Sunday, October 6, 2013


The hypocrisy in international relations, although nothing new, still manages to bewilder and irritate me in equal measures. Are these hypocrites so blind, so indoctrinated, that they don't see the nonsense that spews from their mouths? Or are they very much aware of the double standards that form the basis of their rhetoric but hope the public won't pick up on it? There have been some great recent examples of such hypocrisy.

A few weeks back French and American political and social commentators were lining up to take a shot at Britain's perceived “crisis of democracy” over parliaments no vote to military strikes in Syria. Apparently international law must be respected at all times, and any violators must be severely punished. Except, what they actually mean is that certain people and countries must respect international rules, where others need not concern themselves with such things. It's telling when you see big political figures such as US President Barack Obama and Secretary of State John Kerry replace the more objective term “international law” with the subjective “international norms”. But, as big violators of the former, what choice do countries like the US have but to change the terminology they use to deflect from the reality of their foreign policy.

Politicians and political commentators, particularly from the US and Israel, but Britain too, have been quick to dismiss the newly elected Iranian president's pledged willingness to discuss a settlement over the nuclear issue. Here the hypocrisy is as acute as ever. Often reference to Iran's violation of a UN resolution is quoted in the same conversation that mentions Israel's security; yet rarely are Israel's constant abuses of international law and disregard for UN resolutions mentioned. In that region, India, Pakistan, and even more relevant, Israel, are all allowed to stockpile nuclear weapons, whilst the international community headed by the US refuse Iran that same right.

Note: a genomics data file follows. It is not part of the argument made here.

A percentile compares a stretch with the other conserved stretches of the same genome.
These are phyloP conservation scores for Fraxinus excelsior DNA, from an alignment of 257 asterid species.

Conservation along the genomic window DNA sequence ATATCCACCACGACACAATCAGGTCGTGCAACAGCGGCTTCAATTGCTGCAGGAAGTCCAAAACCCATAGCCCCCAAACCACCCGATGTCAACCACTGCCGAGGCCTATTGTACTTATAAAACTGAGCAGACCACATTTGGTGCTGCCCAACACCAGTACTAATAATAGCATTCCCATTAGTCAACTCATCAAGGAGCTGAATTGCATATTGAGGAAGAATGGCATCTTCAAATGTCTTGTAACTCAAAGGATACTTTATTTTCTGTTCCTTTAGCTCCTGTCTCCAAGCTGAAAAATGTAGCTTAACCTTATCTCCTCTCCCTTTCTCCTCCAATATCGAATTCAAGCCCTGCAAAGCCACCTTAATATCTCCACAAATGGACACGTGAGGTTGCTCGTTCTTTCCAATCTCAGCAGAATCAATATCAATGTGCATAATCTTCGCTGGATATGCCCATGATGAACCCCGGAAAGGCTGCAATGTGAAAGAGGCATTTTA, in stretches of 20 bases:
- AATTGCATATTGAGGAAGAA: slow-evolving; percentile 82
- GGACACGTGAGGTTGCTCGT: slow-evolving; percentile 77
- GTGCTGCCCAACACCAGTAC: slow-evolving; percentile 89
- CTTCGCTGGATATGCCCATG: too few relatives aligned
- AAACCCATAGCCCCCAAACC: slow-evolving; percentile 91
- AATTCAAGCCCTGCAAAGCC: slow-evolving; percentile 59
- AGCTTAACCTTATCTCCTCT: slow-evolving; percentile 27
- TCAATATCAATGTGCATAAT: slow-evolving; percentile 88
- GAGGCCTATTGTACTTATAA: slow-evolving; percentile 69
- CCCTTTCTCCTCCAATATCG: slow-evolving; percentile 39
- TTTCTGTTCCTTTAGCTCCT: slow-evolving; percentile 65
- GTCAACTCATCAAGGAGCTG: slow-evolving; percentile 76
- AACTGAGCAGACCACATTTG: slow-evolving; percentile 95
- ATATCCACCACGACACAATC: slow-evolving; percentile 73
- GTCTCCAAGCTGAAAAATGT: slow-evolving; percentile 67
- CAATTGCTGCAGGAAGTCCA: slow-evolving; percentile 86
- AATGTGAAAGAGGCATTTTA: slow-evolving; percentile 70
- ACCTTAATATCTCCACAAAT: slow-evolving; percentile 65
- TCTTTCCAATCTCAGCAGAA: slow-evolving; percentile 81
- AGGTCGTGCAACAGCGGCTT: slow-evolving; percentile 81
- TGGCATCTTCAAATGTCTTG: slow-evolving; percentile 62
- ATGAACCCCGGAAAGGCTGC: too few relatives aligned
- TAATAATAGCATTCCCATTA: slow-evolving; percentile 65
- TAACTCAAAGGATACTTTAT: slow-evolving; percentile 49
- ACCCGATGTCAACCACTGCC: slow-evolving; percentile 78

Another recent example of the use of double standards in international relations was the grounding of the plane carrying Bolivian President Evo Morales. Spain, France, Italy and Portugal, at the insistence of Washington, all denied his plane access to airspace over their respective countries, forcing him to land in Vienna. Whistle blower and to most outside the US, hero Edward Snowden, responsible for the recent NSA leaks, was suspected of being on-board. The fact that this turned out to be incorrect is irrelevant. What is disturbing is that the US and it's allies feel they have the right to force a plane carrying a democratically elected president to land in order for them to search that plane. Can you imagine, and I mean really try to envisage, a group of Latin American countries trying to force Air Force One, with president on-board, to land at a place of their choosing so they can carry out a thorough search. We all know what consequences would likely follow – the US would severely punish the perpetrators, and quite possibly, militarily.

Hypocrisy seems to be a key theme that runs through the foreign polices of some Western powers. Is there any wonder then that countries like Iran or North Korea are reluctant to engage with such countries? Countries that criticise them for their human rights record yet at the same time cosy up to Saudi Arabia, probably one of the worst abusers of human rights out there. What are the rest of the world seeing when they look at the US or Britain? - Aggressive, untrustworthy, and extremely hypocritical countries – and it's really not that hard to understand why they have such a perception!  

No comments:

Post a Comment